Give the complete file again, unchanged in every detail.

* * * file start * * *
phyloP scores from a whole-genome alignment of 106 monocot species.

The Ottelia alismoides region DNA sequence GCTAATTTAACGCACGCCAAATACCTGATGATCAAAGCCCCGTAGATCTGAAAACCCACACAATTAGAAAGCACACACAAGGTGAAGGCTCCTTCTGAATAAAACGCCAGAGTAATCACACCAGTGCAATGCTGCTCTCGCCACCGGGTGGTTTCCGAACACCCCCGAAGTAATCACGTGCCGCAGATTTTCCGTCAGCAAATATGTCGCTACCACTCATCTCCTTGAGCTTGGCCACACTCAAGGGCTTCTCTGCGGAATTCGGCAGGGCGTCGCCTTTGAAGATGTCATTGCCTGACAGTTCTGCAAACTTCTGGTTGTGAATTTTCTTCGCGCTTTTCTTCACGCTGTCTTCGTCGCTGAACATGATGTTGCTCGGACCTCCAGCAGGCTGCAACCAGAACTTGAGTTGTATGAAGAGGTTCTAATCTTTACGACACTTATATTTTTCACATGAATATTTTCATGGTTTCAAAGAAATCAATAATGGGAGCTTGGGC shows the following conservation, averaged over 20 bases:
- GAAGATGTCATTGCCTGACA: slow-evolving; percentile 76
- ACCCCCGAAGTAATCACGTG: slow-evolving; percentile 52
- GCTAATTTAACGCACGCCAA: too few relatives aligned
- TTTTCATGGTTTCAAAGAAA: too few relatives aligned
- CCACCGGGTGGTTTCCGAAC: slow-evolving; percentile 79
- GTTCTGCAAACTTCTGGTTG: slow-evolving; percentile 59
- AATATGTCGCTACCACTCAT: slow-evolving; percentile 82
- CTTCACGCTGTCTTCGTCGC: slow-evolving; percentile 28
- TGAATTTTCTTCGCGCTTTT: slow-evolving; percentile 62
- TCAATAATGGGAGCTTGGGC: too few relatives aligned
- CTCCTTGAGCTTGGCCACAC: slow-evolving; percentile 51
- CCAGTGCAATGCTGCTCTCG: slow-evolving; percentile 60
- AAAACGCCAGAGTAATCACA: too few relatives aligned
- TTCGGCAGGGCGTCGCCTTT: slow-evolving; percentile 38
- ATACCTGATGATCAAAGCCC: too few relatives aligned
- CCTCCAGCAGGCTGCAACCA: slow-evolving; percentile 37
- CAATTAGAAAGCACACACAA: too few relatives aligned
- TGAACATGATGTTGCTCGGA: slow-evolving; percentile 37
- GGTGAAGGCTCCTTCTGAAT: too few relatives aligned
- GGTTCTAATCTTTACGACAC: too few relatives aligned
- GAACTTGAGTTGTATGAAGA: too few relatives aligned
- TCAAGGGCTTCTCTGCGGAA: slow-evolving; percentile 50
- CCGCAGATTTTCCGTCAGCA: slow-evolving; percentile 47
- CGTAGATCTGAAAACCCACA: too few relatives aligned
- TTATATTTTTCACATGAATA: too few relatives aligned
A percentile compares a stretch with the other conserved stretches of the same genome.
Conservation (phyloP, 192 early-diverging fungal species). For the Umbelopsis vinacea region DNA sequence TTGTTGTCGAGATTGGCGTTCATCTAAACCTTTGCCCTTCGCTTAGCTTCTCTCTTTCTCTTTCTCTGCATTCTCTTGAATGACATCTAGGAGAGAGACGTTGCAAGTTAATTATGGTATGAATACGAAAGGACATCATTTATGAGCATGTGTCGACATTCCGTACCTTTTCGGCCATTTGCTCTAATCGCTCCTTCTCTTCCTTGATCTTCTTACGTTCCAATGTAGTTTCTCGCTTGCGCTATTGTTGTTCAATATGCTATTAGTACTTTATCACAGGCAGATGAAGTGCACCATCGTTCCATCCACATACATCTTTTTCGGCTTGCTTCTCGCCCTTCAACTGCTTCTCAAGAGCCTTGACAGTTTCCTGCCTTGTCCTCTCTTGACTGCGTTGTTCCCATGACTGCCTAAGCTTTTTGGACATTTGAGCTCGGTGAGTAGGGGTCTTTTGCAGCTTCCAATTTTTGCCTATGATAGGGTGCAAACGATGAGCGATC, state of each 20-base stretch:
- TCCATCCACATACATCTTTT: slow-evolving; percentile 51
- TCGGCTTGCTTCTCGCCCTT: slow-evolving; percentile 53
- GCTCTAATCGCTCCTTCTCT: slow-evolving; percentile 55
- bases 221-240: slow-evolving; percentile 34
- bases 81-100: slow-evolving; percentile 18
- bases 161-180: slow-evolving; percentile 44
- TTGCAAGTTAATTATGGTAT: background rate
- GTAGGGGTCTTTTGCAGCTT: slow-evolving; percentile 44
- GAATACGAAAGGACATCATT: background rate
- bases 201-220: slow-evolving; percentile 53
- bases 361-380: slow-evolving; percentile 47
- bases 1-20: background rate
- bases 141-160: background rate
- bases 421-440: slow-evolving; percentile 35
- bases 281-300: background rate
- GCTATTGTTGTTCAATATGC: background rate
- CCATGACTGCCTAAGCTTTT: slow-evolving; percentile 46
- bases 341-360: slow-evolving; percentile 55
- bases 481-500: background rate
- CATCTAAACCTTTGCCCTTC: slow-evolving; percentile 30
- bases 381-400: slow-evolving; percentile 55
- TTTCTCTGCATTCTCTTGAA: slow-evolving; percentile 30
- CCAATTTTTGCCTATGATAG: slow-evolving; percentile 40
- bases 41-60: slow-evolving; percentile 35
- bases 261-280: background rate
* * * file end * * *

phyloP scores from a whole-genome alignment of 106 monocot species.

The Ottelia alismoides region DNA sequence GCTAATTTAACGCACGCCAAATACCTGATGATCAAAGCCCCGTAGATCTGAAAACCCACACAATTAGAAAGCACACACAAGGTGAAGGCTCCTTCTGAATAAAACGCCAGAGTAATCACACCAGTGCAATGCTGCTCTCGCCACCGGGTGGTTTCCGAACACCCCCGAAGTAATCACGTGCCGCAGATTTTCCGTCAGCAAATATGTCGCTACCACTCATCTCCTTGAGCTTGGCCACACTCAAGGGCTTCTCTGCGGAATTCGGCAGGGCGTCGCCTTTGAAGATGTCATTGCCTGACAGTTCTGCAAACTTCTGGTTGTGAATTTTCTTCGCGCTTTTCTTCACGCTGTCTTCGTCGCTGAACATGATGTTGCTCGGACCTCCAGCAGGCTGCAACCAGAACTTGAGTTGTATGAAGAGGTTCTAATCTTTACGACACTTATATTTTTCACATGAATATTTTCATGGTTTCAAAGAAATCAATAATGGGAGCTTGGGC shows the following conservation, averaged over 20 bases:
- GAAGATGTCATTGCCTGACA: slow-evolving; percentile 76
- ACCCCCGAAGTAATCACGTG: slow-evolving; percentile 52
- GCTAATTTAACGCACGCCAA: too few relatives aligned
- TTTTCATGGTTTCAAAGAAA: too few relatives aligned
- CCACCGGGTGGTTTCCGAAC: slow-evolving; percentile 79
- GTTCTGCAAACTTCTGGTTG: slow-evolving; percentile 59
- AATATGTCGCTACCACTCAT: slow-evolving; percentile 82
- CTTCACGCTGTCTTCGTCGC: slow-evolving; percentile 28
- TGAATTTTCTTCGCGCTTTT: slow-evolving; percentile 62
- TCAATAATGGGAGCTTGGGC: too few relatives aligned
- CTCCTTGAGCTTGGCCACAC: slow-evolving; percentile 51
- CCAGTGCAATGCTGCTCTCG: slow-evolving; percentile 60
- AAAACGCCAGAGTAATCACA: too few relatives aligned
- TTCGGCAGGGCGTCGCCTTT: slow-evolving; percentile 38
- ATACCTGATGATCAAAGCCC: too few relatives aligned
- CCTCCAGCAGGCTGCAACCA: slow-evolving; percentile 37
- CAATTAGAAAGCACACACAA: too few relatives aligned
- TGAACATGATGTTGCTCGGA: slow-evolving; percentile 37
- GGTGAAGGCTCCTTCTGAAT: too few relatives aligned
- GGTTCTAATCTTTACGACAC: too few relatives aligned
- GAACTTGAGTTGTATGAAGA: too few relatives aligned
- TCAAGGGCTTCTCTGCGGAA: slow-evolving; percentile 50
- CCGCAGATTTTCCGTCAGCA: slow-evolving; percentile 47
- CGTAGATCTGAAAACCCACA: too few relatives aligned
- TTATATTTTTCACATGAATA: too few relatives aligned
A percentile compares a stretch with the other conserved stretches of the same genome.
Conservation (phyloP, 192 early-diverging fungal species). For the Umbelopsis vinacea region DNA sequence TTGTTGTCGAGATTGGCGTTCATCTAAACCTTTGCCCTTCGCTTAGCTTCTCTCTTTCTCTTTCTCTGCATTCTCTTGAATGACATCTAGGAGAGAGACGTTGCAAGTTAATTATGGTATGAATACGAAAGGACATCATTTATGAGCATGTGTCGACATTCCGTACCTTTTCGGCCATTTGCTCTAATCGCTCCTTCTCTTCCTTGATCTTCTTACGTTCCAATGTAGTTTCTCGCTTGCGCTATTGTTGTTCAATATGCTATTAGTACTTTATCACAGGCAGATGAAGTGCACCATCGTTCCATCCACATACATCTTTTTCGGCTTGCTTCTCGCCCTTCAACTGCTTCTCAAGAGCCTTGACAGTTTCCTGCCTTGTCCTCTCTTGACTGCGTTGTTCCCATGACTGCCTAAGCTTTTTGGACATTTGAGCTCGGTGAGTAGGGGTCTTTTGCAGCTTCCAATTTTTGCCTATGATAGGGTGCAAACGATGAGCGATC, state of each 20-base stretch:
- TCCATCCACATACATCTTTT: slow-evolving; percentile 51
- TCGGCTTGCTTCTCGCCCTT: slow-evolving; percentile 53
- GCTCTAATCGCTCCTTCTCT: slow-evolving; percentile 55
- bases 221-240: slow-evolving; percentile 34
- bases 81-100: slow-evolving; percentile 18
- bases 161-180: slow-evolving; percentile 44
- TTGCAAGTTAATTATGGTAT: background rate
- GTAGGGGTCTTTTGCAGCTT: slow-evolving; percentile 44
- GAATACGAAAGGACATCATT: background rate
- bases 201-220: slow-evolving; percentile 53
- bases 361-380: slow-evolving; percentile 47
- bases 1-20: background rate
- bases 141-160: background rate
- bases 421-440: slow-evolving; percentile 35
- bases 281-300: background rate
- GCTATTGTTGTTCAATATGC: background rate
- CCATGACTGCCTAAGCTTTT: slow-evolving; percentile 46
- bases 341-360: slow-evolving; percentile 55
- bases 481-500: background rate
- CATCTAAACCTTTGCCCTTC: slow-evolving; percentile 30
- bases 381-400: slow-evolving; percentile 55
- TTTCTCTGCATTCTCTTGAA: slow-evolving; percentile 30
- CCAATTTTTGCCTATGATAG: slow-evolving; percentile 40
- bases 41-60: slow-evolving; percentile 35
- bases 261-280: background rate